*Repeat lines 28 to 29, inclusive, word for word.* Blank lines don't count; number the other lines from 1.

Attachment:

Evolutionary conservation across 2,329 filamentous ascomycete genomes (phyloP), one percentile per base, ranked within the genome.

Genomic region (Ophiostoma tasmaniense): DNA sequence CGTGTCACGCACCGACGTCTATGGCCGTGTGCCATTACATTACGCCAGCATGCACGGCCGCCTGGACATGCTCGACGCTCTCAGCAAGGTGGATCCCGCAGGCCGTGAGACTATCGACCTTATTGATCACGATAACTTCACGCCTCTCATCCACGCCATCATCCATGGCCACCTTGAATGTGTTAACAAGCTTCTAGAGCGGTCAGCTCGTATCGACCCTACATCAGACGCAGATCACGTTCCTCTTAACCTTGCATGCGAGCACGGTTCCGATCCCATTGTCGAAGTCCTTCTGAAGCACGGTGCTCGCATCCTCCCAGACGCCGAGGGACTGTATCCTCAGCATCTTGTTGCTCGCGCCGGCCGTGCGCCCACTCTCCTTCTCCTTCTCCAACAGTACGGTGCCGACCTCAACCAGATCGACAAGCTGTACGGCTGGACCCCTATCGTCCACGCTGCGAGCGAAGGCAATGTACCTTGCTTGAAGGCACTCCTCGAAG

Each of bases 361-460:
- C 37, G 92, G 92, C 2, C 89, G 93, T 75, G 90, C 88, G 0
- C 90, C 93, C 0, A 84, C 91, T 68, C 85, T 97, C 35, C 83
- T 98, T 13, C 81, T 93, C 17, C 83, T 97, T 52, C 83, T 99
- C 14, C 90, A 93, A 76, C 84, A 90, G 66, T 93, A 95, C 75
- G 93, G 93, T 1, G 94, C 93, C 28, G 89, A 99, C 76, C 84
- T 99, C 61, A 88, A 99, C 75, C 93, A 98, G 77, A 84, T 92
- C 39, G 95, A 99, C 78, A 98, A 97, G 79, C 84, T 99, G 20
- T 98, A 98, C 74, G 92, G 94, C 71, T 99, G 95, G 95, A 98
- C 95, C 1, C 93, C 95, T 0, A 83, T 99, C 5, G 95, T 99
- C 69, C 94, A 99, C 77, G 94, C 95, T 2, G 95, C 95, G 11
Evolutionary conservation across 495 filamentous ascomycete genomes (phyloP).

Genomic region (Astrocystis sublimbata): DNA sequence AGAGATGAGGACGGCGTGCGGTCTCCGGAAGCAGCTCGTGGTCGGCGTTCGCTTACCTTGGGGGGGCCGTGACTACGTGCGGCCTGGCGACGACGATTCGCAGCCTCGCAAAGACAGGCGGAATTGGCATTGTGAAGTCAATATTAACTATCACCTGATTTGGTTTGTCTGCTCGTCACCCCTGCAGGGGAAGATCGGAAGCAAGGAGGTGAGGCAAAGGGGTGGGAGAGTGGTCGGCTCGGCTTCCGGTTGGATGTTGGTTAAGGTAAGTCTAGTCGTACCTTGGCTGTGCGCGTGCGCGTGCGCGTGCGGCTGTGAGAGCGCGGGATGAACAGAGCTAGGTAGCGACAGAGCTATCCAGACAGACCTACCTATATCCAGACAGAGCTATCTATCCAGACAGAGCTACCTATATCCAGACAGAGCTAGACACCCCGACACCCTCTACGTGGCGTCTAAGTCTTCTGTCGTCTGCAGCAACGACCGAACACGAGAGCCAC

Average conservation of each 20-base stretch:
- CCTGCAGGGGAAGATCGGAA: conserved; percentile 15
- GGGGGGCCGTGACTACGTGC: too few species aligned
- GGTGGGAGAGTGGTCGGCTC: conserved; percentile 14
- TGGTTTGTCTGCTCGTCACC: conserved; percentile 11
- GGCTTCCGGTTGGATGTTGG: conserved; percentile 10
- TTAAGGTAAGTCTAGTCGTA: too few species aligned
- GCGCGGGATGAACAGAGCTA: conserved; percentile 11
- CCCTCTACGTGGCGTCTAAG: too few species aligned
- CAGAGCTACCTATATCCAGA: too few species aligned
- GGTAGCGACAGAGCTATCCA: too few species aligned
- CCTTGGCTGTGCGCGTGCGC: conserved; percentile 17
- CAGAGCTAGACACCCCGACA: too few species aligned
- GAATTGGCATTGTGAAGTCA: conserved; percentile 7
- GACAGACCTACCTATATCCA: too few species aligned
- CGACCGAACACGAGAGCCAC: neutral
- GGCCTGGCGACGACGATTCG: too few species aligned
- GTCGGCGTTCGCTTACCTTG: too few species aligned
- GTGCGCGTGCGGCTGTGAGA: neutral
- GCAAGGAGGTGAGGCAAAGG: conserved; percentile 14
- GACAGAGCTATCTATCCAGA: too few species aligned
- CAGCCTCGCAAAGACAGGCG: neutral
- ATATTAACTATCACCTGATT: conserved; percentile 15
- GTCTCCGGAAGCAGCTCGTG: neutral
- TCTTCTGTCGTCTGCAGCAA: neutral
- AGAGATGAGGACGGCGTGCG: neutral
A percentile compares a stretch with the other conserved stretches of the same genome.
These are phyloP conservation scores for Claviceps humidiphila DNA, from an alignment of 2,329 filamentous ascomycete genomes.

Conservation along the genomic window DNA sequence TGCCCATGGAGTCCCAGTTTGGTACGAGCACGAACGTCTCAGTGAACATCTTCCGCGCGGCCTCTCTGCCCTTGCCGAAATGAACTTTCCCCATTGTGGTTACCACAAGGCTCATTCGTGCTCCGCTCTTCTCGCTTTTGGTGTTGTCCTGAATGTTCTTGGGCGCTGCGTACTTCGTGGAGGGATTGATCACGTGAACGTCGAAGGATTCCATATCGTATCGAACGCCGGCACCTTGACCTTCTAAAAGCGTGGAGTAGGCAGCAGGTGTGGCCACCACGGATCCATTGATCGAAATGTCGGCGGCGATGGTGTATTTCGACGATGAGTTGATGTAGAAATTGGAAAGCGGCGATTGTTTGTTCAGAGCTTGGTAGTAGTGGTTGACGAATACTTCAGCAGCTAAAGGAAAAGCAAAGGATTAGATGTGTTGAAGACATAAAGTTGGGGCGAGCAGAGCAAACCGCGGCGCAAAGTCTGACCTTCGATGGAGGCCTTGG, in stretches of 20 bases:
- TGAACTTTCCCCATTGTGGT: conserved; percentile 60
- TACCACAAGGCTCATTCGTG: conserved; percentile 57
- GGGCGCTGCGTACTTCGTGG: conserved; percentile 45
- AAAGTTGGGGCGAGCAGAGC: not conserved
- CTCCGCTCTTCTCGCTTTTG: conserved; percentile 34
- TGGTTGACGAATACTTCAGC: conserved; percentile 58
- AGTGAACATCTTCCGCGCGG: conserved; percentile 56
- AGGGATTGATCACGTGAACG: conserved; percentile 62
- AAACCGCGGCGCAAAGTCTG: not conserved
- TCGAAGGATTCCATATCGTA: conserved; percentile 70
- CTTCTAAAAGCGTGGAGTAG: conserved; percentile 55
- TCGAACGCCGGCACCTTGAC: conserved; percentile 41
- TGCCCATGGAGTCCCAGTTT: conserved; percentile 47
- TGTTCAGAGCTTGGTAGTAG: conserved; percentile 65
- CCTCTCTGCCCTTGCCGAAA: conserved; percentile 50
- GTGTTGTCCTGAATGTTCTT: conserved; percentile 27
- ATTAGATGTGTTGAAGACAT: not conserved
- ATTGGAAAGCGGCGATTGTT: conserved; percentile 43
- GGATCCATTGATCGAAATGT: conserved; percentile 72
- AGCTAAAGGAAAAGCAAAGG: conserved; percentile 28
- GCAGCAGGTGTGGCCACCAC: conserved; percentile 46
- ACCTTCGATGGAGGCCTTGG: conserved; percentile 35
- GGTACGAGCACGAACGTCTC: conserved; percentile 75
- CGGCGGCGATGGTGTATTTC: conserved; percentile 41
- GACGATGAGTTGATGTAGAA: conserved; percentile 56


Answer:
- CAGAGCTAGACACCCCGACA: too few species aligned
- GAATTGGCATTGTGAAGTCA: conserved; percentile 7